Bush calls on Congress to send him defense budget by early September

Thursday, August 1st 2002, 12:00 am
By: News On 6

WASHINGTON (AP) _ Trying to keep pressure on Congress, President Bush says lawmakers should send him a final defense bill soon after returning from their summer recess in early September.

The Senate voted 95-3 on Thursday to approve a $355.4 billion military package for next year. The measure would provide a $34.4 billion boost over this year's total, underlining the bipartisan support for strengthening the military following the Sept. 11 attacks.

The Democratic-led Senate acted after repeated calls by Bush for it to finish its work before leaving at week's end for the August break. The House passed a similar measure in late June, setting up negotiations between the chambers when they return after Labor Day.

``With our nation at war, it is imperative that we address the important priority of ensuring that our troops have the resources they need,'' Bush said in a written statement after the Senate vote.

September will be just when campaigns are heating up for this November's elections, in which control of the Senate and House are at stake. Congress will also tackle the 12 other spending bills for the federal budget year that starts Oct. 1, but Democrats don't want to give Republicans a target by moving slowly on the defense package.

``The defense of our nation is too important to be a matter of partisan politics,'' said Sen. Daniel Inouye, D-Hawaii, a chief author of the measure.

The bill sprinkles extra money for counterterrorism throughout its research, procurement and operations programs. Money was included to prepare for attacks against Army bases and for software to help troops in the field translate foreign languages.

The measure looks to the future by providing $6.9 billion for Bush's plans for developing a national system for shooting down incoming missiles. In a provision the president opposes, it would let him devote another $814 million to either missile defense _ bringing the total to his full request _ or fighting terrorism.

But it also looks backward. It contains $12 million for the Defense Department's legacy program, which includes efforts to recover sunken vessels including the ironclad Monitor and the Confederate sloop Alabama.

Like the House's companion bill, the legislation denies Bush the $10 billion contingency fund he proposed for the battle against terrorism.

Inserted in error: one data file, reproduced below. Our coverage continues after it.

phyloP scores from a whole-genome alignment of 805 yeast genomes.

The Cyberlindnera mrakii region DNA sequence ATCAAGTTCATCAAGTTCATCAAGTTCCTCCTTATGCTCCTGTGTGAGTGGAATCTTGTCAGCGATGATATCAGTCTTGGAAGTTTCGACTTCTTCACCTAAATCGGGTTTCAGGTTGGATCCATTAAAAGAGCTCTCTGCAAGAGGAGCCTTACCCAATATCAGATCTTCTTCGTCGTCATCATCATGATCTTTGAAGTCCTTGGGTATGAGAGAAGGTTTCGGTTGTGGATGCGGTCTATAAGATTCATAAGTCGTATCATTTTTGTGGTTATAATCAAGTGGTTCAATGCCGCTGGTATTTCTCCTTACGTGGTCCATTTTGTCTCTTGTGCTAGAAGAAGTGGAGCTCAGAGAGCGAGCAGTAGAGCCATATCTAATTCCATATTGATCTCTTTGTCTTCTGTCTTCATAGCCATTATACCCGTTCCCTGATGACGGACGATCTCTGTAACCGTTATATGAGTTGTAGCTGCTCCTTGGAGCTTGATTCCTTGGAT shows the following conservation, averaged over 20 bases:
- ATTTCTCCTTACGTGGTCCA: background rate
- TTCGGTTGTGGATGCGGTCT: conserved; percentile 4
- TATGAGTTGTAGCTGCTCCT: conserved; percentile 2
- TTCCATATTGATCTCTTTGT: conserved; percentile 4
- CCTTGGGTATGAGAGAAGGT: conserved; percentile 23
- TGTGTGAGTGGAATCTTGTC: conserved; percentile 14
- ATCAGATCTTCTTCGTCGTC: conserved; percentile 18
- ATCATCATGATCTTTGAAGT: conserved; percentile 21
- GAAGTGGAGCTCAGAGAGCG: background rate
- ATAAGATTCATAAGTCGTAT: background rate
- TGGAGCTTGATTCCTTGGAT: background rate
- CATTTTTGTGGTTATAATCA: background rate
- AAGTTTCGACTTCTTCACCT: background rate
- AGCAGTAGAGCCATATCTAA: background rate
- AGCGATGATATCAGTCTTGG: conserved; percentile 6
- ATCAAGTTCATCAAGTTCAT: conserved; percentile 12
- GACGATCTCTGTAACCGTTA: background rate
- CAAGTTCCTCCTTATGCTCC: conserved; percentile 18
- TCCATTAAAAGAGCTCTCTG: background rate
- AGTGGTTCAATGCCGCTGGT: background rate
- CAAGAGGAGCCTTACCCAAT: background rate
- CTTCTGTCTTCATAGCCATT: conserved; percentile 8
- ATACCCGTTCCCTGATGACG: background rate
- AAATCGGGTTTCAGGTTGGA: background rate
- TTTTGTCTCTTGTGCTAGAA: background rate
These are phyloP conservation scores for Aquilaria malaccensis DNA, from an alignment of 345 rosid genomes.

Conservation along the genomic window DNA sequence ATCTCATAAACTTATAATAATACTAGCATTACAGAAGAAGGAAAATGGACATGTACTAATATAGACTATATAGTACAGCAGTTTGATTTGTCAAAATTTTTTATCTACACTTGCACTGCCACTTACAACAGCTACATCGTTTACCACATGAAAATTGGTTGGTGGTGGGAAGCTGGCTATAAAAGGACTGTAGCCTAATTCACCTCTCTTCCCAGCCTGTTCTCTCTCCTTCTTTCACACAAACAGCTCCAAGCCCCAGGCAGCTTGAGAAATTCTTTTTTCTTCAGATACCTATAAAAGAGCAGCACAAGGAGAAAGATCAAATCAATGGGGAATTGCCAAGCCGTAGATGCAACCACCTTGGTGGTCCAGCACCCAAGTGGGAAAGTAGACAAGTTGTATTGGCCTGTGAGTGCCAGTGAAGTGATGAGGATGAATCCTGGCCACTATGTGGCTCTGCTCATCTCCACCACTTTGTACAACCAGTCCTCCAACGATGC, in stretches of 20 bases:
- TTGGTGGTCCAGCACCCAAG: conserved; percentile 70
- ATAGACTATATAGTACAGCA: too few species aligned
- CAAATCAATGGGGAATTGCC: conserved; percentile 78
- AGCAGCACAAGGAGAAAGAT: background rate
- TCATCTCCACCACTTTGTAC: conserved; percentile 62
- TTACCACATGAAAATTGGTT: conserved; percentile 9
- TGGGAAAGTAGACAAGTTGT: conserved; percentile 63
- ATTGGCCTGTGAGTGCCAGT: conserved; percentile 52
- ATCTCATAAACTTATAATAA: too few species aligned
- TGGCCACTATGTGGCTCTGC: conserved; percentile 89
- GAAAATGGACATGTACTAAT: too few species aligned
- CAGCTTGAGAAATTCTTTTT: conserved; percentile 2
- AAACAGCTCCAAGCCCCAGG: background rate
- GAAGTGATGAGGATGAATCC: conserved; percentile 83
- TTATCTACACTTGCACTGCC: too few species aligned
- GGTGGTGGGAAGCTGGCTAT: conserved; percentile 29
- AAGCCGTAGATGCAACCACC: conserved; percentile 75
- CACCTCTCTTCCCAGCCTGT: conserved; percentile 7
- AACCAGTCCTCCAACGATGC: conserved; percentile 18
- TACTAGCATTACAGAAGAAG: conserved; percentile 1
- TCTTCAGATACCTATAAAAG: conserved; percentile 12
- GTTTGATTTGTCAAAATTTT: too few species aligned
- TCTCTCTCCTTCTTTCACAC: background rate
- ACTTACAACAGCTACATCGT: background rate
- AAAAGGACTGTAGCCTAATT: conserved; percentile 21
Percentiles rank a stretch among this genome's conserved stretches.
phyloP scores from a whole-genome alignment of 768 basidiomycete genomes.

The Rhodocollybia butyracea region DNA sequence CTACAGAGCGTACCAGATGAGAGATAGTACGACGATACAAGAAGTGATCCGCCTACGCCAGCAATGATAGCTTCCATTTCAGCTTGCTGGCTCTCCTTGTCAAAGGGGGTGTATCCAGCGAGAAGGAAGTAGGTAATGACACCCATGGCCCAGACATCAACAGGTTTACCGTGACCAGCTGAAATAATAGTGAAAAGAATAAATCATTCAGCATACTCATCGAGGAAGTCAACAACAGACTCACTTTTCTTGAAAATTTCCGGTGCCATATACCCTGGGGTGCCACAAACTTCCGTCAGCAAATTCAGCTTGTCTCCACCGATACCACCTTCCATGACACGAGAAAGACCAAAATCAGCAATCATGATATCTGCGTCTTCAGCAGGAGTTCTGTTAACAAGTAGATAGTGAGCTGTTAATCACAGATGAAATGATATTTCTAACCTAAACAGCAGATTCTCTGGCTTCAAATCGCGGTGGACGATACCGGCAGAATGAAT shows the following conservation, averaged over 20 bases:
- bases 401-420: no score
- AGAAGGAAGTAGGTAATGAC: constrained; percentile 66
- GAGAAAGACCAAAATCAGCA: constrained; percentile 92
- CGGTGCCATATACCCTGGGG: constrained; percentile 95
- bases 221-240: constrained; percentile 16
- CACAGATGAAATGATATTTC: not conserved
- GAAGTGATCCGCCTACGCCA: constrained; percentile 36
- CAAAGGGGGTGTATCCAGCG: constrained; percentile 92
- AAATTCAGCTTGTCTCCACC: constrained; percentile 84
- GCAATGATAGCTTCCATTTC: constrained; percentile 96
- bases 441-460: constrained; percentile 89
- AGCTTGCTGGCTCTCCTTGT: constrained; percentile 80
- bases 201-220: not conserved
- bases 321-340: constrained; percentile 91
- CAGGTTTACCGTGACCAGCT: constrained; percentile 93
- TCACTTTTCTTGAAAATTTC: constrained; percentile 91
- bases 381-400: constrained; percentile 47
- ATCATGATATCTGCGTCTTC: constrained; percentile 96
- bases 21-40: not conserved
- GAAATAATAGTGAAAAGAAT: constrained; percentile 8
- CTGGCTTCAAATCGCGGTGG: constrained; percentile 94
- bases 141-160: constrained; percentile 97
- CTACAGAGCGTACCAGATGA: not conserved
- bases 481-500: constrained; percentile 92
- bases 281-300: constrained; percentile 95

The president wants to spend the money on his own, but members of both parties are reluctant to forfeit their input. Congress may decide to provide the money later, probably with some strings attached.

As always, the bill is filled with projects destined for the home states of various lawmakers.

Inouye said the measure would steer at least $537 million to Hawaii, including more than $30 million for the Navy's Pearl Harbor shipyard and $3 million for corrosion research at the University of Hawaii.

Sen. Thomas Carper, D-Del., won $8 million for work by Quantum Leap Innovations, a company in Newark, Del., on equipment for the Navy to detect biological and chemical threats.

Lawmakers asserted themselves by approving more than Bush sought for C-17 cargo aircraft for the Air Force, KC-130J refueling planes for the Navy and UH-60 Blackhawk helicopters for the Army.

Purchases of 23 F-22 stealth fighters for the Air Force and 11 V-22 tilt rotor Ospreys for the Air Force and Marines would also continue.

The bill provides $417 million Bush requested to help the former Soviet states dismantle and protect their nuclear weapons. And it would shift funds from the now discontinued Crusader artillery system to other programs where long-range weapons are being designed.

There also would be funds for a 4.1 percent military pay raise, which Bush proposed.

Opposing the bill were Sens. Russell Feingold, D-Wis., John McCain, R-Ariz., and George Voinovich, R-Ohio.